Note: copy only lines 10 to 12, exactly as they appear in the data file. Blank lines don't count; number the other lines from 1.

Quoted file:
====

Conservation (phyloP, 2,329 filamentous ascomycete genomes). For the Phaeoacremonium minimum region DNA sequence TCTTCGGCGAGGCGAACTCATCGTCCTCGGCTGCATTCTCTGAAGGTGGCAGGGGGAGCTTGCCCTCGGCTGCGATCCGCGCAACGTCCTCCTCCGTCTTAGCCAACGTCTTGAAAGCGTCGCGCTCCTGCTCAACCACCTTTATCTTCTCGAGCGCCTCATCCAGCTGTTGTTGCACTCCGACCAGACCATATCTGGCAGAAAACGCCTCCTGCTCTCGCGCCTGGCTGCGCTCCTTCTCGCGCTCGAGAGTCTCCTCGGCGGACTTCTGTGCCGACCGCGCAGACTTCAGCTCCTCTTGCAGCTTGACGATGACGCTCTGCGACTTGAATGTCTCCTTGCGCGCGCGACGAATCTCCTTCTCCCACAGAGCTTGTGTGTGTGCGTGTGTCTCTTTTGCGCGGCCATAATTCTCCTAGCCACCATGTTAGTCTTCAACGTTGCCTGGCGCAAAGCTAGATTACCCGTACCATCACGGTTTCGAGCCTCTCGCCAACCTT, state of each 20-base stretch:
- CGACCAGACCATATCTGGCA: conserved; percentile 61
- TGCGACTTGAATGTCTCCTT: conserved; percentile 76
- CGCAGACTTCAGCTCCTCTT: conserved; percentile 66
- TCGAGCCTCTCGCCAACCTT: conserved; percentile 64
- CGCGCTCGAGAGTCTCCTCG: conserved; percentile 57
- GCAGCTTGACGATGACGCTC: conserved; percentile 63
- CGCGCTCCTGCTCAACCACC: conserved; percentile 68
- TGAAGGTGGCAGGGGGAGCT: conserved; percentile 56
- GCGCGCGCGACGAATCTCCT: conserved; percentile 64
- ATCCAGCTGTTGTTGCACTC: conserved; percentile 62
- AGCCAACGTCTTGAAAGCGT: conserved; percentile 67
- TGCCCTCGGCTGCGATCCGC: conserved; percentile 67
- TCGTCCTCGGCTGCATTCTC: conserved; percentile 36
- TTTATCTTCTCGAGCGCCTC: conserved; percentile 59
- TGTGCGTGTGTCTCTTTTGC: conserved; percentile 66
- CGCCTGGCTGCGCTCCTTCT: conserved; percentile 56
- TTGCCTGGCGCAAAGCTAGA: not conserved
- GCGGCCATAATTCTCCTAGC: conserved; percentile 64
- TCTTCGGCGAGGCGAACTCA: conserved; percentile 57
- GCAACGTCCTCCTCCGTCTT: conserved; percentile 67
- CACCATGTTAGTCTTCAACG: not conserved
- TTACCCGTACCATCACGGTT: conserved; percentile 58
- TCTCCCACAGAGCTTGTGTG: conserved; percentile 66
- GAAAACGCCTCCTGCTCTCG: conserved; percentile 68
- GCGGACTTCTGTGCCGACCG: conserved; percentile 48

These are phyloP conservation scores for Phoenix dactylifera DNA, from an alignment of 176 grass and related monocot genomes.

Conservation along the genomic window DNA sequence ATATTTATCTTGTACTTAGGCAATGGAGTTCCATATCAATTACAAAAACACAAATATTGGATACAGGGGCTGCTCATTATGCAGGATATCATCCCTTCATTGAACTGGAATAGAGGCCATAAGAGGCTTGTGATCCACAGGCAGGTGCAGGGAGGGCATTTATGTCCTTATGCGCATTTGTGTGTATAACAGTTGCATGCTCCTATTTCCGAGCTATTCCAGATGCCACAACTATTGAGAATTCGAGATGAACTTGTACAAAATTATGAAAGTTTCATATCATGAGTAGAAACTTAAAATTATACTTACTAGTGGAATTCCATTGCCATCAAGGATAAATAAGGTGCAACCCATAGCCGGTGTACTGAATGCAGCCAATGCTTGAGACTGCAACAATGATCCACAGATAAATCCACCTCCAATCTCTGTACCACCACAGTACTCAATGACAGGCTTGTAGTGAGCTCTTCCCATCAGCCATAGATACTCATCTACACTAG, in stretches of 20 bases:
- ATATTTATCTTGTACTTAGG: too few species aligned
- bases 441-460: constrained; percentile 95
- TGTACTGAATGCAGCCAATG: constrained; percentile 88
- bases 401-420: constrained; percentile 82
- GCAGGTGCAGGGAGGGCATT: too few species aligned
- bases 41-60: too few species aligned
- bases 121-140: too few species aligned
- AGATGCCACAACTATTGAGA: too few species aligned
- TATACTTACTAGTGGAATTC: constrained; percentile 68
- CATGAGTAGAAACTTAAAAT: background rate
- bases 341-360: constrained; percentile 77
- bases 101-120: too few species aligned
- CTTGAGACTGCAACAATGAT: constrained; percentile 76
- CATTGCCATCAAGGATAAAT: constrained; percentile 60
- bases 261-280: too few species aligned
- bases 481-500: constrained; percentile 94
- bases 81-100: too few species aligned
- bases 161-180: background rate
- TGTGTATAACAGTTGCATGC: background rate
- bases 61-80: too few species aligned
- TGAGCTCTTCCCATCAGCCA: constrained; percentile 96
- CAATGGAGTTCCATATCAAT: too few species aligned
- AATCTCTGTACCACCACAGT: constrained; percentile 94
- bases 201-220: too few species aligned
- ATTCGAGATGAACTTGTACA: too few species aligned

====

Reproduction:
- GCGCGCGCGACGAATCTCCT: conserved; percentile 64
- ATCCAGCTGTTGTTGCACTC: conserved; percentile 62
- AGCCAACGTCTTGAAAGCGT: conserved; percentile 67